Wednesday, Aug. 29, 2007

‘Portable City’ debuts as WJ undergoes renovation

Student safety is high on the principal’s watch list

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Chris Rossi⁄ The Gazette
Students leave class at Walter Johnson High School’s new ‘‘portable city” in Bethesda. Due to school renovations, 45 portable buildings have been installed on campus to replace everything from English classrooms to football locker rooms.
When Walter Johnson High School students returned to class on Monday their school had been turned upside down, the product of the 51-year-old school’s latest steps toward modernization.

The school now has 45 portable buildings dotting its campus, including 39 for academics, four for gym classes and two for football meeting rooms. The 39 classrooms create what Walter Johnson Principal Chris Garran called a ‘‘portable city.”

The school’s upgrade is slated to be complete in 2010. Currently, the school’s gymnasium, locker rooms and some classrooms are under construction, forcing classes into the portables. The school moved entire departments, including English and foreign language, outside.

‘‘We don’t want it to be seen as a sub-campus,” Garran said of the temporary buildings. ‘‘We designed it so that there isn’t a class division, like if we sent just the freshmen to the portables.”

Portable classrooms are spacious — more so than some school rooms — and are wired for everything from air conditioning to cable. The county also installed sets of restrooms for the ‘‘city.”

In addition to the portables, the school had to change other logistics to accommodate the modernization. During the renovation, volleyball and basketball teams will play their home games at Tilden Middle School. The school’s football team will still play at Walter Johnson, with two portables serving as locker rooms for the Wildcats and their opponents.

Much to the delight of students, time between classes has also been extended, from five minutes to seven, and class time will be shortened by one minute.

The modernization is needed to accommodate an ever-increasing student population. Montgomery County Public Schools expects Walter Johnson’s population to hit 2,200 by 2014, a 9 percent increase from the 2,013 students there this year.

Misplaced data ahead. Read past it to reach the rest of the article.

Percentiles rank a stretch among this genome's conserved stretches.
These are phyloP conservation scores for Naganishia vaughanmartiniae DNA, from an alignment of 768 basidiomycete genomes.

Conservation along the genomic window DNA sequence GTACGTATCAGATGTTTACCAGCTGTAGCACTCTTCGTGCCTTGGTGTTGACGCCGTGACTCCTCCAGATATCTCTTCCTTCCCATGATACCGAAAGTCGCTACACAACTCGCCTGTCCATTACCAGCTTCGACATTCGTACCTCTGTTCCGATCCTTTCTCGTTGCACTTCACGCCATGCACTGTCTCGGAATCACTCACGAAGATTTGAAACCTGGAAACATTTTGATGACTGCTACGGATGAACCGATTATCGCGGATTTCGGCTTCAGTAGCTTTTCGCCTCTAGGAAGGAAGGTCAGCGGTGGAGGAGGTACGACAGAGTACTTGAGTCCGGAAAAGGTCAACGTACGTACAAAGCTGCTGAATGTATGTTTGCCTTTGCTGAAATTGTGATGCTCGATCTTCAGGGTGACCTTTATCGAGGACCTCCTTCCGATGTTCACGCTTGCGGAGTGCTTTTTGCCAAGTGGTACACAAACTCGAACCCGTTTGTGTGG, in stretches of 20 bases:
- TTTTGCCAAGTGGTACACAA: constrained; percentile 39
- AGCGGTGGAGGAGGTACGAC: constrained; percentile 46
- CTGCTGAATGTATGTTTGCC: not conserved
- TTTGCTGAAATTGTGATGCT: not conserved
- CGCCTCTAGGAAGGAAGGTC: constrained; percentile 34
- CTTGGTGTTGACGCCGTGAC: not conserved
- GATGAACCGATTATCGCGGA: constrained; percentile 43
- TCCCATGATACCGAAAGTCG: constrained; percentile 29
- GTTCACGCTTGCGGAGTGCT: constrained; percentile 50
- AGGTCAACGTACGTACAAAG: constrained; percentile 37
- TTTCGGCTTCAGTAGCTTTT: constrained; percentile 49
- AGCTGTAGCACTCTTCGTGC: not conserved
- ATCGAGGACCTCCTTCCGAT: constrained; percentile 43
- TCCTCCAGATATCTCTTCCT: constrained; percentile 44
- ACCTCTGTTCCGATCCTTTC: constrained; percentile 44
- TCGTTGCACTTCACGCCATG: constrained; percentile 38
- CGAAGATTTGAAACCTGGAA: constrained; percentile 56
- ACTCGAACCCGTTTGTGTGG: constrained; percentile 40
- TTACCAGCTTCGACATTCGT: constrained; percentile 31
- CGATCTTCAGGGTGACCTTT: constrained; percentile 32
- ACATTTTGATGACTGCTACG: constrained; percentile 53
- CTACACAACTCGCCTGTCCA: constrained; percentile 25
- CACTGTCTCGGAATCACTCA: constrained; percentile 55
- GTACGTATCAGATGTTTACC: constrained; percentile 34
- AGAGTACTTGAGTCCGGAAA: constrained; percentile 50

Ongoing construction means safety issues for the school. Large swaths of the campus, off Rock Spring Drive in Bethesda, have been designated for construction and are off-limits to students. Despite the work done by the school to limit interaction between the students and construction, Garran recognized the difficulty the situation presents.

‘‘Any construction site will draw high school-age students,” he said. ‘‘It’s been a great combined effort to make sure kids don’t enter.”

Garran added that if students were found in the restricted areas, they would be disciplined by not only the school, but could also be cited by police for trespassing.

Despite the construction, some of the school’s students are enthusiastic about the changes.

On the first day of classes Monday, senior Rafi Moersen, 17, walked around the portables, chanting ‘‘Wooo portables! Port-ab-les! Port-ab-les!”

Still he was realistic about inevitable pitfalls.

‘‘When it’s rainy it’ll be a hassle, and when it’s snowing it’ll be even worse,” he said. ‘‘But what can you do about it? You just have to be patient.”

One senior, though, sees opportunity. Michael Schwartz, Student Government Association president, is proposing a new fundraiser at the school, which is known for its creativity in that arena. He is hoping to sell Walter Johnson ponchos.

Garran has a different approach: ‘‘I’m hoping for a mild winter,” he said.

The gymnasium and locker rooms should be completed by next August, Garran said, with the academic areas complete by next fall.

Construction will then begin on the next phase, which includes renovations of more classrooms and a new main entranceway.